Results of the Sea Ice Model Intercomparison Project: Evaluation of sea ice rheology schemes for use in climate simulations.

Kreyscher, Martin, Harder, Markus, Lemke, Peter and Flato, Gregory M. (2000) Results of the Sea Ice Model Intercomparison Project: Evaluation of sea ice rheology schemes for use in climate simulations. Open Access Journal of Geophysical Research: Oceans, 105 (C5). pp. 11299-11320. DOI 10.1029/1999JC000016.

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A hierarchy of sea ice rheologies is evaluated on the basis of a comprehensive set of observational data. The investigations are part of the Sea Ice Model Intercomparison Project (SIMIP). Four different sea ice rheology schemes are compared: a viscous‐plastic rheology, a cavitating‐fluid model, a compressible Newtonian fluid, and a simple free drift approach with velocity correction. The same grid, land boundaries, and forcing fields are applied to all models. As verification data, there are (1) ice thickness data from upward looking sonars (ULS), (2) ice concentration data from the passive microwave radiometers SMMR and SSM/I, (3) daily buoy drift data obtained by the International Arctic Buoy Program (IABP), and (4) satellite‐derived ice drift fields based on the 85 GHz channel of SSM/I. All models are optimized individually with respect to mean drift speed and daily drift speed statistics. The impact of ice strength on the ice cover is best revealed by the spatial pattern of ice thickness, ice drift on different timescales, daily drift speed statistics, and the drift velocities in Fram Strait. Overall, the viscous‐plastic rheology yields the most realistic simulation. In contrast, the results of the very simple free‐drift model with velocity correction clearly show large errors in simulated ice drift as well as in ice thicknesses and ice export through Fram Strait compared to observation. The compressible Newtonian fluid cannot prevent excessive ice thickness buildup in the central Arctic and overestimates the internal forces in Fram Strait. Because of the lack of shear strength, the cavitating‐fluid model shows marked differences to the statistics of observed ice drift and the observed spatial pattern of ice thickness. Comparison of required computer resources demonstrates that the additional cost for the viscous‐plastic sea ice rheology is minor compared with the atmospheric and oceanic model components in global climate simulations.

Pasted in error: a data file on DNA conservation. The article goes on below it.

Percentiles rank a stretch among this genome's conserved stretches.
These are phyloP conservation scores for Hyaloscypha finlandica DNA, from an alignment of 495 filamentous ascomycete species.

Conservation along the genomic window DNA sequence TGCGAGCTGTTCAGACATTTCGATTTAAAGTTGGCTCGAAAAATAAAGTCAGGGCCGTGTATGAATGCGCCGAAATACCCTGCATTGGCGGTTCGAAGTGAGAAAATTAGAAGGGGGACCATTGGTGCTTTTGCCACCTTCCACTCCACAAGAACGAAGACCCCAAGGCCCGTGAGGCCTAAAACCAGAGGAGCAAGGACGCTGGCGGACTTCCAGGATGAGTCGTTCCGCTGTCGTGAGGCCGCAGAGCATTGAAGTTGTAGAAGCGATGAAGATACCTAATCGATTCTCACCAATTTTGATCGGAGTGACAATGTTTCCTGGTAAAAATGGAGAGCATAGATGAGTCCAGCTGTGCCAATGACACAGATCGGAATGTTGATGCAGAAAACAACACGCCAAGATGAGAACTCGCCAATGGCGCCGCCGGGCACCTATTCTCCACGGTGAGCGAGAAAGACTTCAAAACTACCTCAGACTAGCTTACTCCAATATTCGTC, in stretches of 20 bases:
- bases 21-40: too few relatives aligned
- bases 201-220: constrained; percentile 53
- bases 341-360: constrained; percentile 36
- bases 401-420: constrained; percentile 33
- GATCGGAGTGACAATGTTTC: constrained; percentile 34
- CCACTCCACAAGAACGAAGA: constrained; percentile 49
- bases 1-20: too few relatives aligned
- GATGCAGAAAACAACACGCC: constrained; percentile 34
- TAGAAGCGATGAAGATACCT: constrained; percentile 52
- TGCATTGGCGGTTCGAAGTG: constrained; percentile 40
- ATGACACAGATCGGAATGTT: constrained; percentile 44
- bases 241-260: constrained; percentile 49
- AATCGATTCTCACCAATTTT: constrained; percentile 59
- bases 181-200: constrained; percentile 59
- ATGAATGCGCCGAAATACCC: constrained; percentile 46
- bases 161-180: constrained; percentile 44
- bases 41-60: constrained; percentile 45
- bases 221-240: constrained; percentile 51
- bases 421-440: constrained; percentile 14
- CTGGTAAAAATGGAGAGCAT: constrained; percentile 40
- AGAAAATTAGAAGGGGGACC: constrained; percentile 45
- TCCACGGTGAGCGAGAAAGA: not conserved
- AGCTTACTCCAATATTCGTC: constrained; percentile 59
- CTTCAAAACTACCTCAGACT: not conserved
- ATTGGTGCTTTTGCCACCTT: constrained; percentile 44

Document Type: Article
Research affiliation: OceanRep > GEOMAR > FB1 Ocean Circulation and Climate Dynamics > FB1-ME Maritime Meteorology
Refereed: Yes
Open Access Journal?: No
DOI etc.: 10.1029/1999JC000016
ISSN: 2169-9275
Projects: SIMIP
Date Deposited: 18 Feb 2008 17:24
Last Modified: 17 Apr 2018 09:08

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